When my supply started going down, I tried to talk to people at LLL meetings about it, even bringing my pump, and they ignored me. I was having a hard time pumping enough milk while at work, and the stress of it built up until I couldn't do it anymore. My son was only breastfed for 4-5 months. It was very upsetting. My work tried to be supportive, but they started me out in the bathrooms, then gave me a room that took time to get to. By the time I got there, pumped, rinsed out my parts, and got back, I had no time to eat or take any other kind of break. And working in a dispatch center meant that if I was busy, I couldn't just step out... I had to wait until there was a lull in the calls.

I found a knowledgeable doctor at Children's Hospital in my area who is willing to work with me/us when I have my next baby. I'd love to make it to a year or longer with the next one.

Julia said...

Our hospital just got its Baby Friendly Certification, which basically means breastfeeding, breastfeeding, breastfeeding. We don't give free formula samples, babies room in, we don't routinely give pacifiers, and we have protocols to help support breastfeeding the near-term babies. If we do have to supplement, we try to either finger feed or tube at the breast. Our lactation nurses rock. Many of these things are little things, but it helps that we are well staffed so that nurses have time to spend helping women get their best start breastfeeding.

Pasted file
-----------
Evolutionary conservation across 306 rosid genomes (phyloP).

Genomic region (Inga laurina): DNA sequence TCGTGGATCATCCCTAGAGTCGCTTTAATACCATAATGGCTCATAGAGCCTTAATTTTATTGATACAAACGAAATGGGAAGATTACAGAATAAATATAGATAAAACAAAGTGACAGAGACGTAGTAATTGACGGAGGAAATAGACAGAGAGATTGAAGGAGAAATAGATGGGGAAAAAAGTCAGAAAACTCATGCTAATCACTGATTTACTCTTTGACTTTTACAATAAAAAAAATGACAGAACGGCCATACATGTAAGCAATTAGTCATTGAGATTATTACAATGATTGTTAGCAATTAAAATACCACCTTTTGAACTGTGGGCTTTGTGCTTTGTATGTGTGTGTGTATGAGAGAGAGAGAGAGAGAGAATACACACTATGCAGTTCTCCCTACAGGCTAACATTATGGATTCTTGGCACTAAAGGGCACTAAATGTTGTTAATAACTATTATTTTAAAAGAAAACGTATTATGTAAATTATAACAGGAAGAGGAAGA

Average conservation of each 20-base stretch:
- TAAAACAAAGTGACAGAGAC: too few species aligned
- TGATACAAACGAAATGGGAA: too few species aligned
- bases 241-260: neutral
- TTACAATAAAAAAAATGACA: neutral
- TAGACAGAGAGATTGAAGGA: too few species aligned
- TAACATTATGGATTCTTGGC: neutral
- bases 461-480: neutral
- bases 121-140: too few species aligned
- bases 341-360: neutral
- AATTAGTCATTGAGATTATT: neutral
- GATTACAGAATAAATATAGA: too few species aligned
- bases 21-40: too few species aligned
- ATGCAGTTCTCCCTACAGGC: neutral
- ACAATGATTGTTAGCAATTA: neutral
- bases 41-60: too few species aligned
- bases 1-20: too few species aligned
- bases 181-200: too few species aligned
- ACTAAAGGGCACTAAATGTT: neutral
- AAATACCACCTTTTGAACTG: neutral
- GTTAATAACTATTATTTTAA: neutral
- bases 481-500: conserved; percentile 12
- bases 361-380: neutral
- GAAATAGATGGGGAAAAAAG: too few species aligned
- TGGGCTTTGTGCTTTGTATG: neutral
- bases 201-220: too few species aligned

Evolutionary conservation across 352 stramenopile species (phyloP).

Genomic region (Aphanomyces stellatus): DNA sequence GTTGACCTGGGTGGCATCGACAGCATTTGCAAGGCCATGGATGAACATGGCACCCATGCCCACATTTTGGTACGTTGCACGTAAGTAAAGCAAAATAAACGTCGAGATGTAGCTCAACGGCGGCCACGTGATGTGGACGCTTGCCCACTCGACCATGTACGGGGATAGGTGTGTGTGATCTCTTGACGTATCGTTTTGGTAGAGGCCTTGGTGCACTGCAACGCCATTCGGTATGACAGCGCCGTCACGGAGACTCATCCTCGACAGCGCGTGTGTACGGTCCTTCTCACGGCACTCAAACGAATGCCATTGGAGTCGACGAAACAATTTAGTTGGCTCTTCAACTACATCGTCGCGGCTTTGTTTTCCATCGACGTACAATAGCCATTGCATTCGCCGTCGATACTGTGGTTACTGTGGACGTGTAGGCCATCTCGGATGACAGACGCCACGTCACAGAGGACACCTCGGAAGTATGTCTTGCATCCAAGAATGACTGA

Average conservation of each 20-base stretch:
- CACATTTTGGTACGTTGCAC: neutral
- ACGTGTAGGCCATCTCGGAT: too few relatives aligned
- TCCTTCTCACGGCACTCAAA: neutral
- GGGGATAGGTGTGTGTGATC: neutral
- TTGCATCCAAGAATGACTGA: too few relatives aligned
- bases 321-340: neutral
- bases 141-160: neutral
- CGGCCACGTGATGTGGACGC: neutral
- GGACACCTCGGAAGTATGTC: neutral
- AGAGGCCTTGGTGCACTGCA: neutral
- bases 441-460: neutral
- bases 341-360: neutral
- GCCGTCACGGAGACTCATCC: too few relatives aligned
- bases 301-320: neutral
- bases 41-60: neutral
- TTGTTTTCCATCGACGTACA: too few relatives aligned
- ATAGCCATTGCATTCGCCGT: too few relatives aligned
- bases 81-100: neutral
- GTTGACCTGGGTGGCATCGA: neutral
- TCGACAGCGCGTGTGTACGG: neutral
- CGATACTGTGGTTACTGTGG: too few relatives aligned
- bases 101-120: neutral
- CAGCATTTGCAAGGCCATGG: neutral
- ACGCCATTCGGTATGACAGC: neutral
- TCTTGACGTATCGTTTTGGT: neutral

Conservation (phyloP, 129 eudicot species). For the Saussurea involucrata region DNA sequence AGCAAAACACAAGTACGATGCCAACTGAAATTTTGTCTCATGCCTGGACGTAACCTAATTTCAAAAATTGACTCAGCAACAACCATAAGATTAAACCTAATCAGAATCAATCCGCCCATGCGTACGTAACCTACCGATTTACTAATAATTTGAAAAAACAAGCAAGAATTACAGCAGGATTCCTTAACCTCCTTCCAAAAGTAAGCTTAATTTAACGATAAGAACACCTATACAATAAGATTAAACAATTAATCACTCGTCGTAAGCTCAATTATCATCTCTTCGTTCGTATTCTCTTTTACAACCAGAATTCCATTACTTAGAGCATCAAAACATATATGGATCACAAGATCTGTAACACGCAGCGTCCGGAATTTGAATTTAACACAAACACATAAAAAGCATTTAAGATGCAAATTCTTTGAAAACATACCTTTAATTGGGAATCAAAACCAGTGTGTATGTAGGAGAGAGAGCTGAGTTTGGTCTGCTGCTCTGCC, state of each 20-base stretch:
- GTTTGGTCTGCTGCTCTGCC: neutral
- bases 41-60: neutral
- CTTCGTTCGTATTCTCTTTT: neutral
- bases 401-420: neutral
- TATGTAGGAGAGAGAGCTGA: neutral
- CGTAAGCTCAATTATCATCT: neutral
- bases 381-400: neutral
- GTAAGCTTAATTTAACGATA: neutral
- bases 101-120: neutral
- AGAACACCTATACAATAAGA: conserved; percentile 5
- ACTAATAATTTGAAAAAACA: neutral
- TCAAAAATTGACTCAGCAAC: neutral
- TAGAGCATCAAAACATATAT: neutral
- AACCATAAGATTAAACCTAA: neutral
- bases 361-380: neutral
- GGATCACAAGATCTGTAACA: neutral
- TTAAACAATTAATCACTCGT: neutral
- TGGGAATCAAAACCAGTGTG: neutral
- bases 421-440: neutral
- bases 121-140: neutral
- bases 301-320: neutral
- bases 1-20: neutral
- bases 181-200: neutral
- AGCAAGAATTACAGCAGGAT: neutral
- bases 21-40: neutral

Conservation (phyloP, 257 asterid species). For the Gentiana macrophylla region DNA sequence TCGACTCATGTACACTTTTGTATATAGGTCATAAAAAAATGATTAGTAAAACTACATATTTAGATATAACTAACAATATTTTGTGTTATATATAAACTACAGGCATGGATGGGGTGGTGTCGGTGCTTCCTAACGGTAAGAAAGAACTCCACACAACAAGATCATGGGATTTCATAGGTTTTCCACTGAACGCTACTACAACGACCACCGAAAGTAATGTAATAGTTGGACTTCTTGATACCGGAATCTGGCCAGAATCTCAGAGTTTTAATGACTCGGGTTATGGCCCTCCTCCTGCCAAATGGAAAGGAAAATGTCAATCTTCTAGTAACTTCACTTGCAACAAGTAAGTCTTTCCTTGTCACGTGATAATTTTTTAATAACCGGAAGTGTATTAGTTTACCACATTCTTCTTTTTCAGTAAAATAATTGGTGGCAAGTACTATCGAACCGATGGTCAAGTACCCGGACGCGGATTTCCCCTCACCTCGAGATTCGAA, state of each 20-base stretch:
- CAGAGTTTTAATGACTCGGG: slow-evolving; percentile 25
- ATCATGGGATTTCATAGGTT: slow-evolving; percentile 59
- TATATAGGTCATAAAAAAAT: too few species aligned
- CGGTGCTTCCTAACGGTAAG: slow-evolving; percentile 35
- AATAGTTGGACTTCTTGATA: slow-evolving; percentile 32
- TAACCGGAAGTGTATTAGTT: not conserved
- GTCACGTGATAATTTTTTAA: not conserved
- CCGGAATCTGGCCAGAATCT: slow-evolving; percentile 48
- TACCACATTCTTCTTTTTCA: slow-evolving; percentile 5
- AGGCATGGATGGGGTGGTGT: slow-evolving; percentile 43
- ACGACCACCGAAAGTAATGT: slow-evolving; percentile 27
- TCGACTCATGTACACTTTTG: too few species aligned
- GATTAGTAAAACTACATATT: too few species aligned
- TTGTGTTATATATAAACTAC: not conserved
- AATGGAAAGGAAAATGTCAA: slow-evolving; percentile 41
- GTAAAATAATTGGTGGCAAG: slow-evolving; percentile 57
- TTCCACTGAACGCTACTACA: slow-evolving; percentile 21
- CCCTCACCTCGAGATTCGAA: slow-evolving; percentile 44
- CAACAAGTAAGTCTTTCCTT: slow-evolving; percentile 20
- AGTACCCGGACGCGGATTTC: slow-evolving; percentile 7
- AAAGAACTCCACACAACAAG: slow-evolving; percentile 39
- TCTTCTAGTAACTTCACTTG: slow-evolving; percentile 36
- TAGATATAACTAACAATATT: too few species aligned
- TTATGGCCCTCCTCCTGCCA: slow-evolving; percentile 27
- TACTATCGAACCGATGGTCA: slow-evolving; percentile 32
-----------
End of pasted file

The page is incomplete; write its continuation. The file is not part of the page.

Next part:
I think it speaks volumes that there are 13,000 Baby Friendly hospitals world wide, less than 100 are in the United States. Yet another area where we fall in supporting healthy beginnings for families. It might also help if our country had better maternity leave so that women wouldn't have to go back to work at 3 months, and worry about pumping.

mommymichael said...

i know some mothers that won't breastfeed because they view their breasts as sexual things instead of nourishment for their babies.

"it's gross!!" so they just don't do it.

although i have to give it to one mom i know. she's pumping (for that reason) instead of directly breastfeeding.
and pumping is a lot of dedication if you ask me.

dezprincesscccat said...

Very true. Also reminds me of how we are given messages (still) that we are meant to have and raise families. But when it comes to birth, we're told that we can't do it for whatever list of reasons they pull out that day.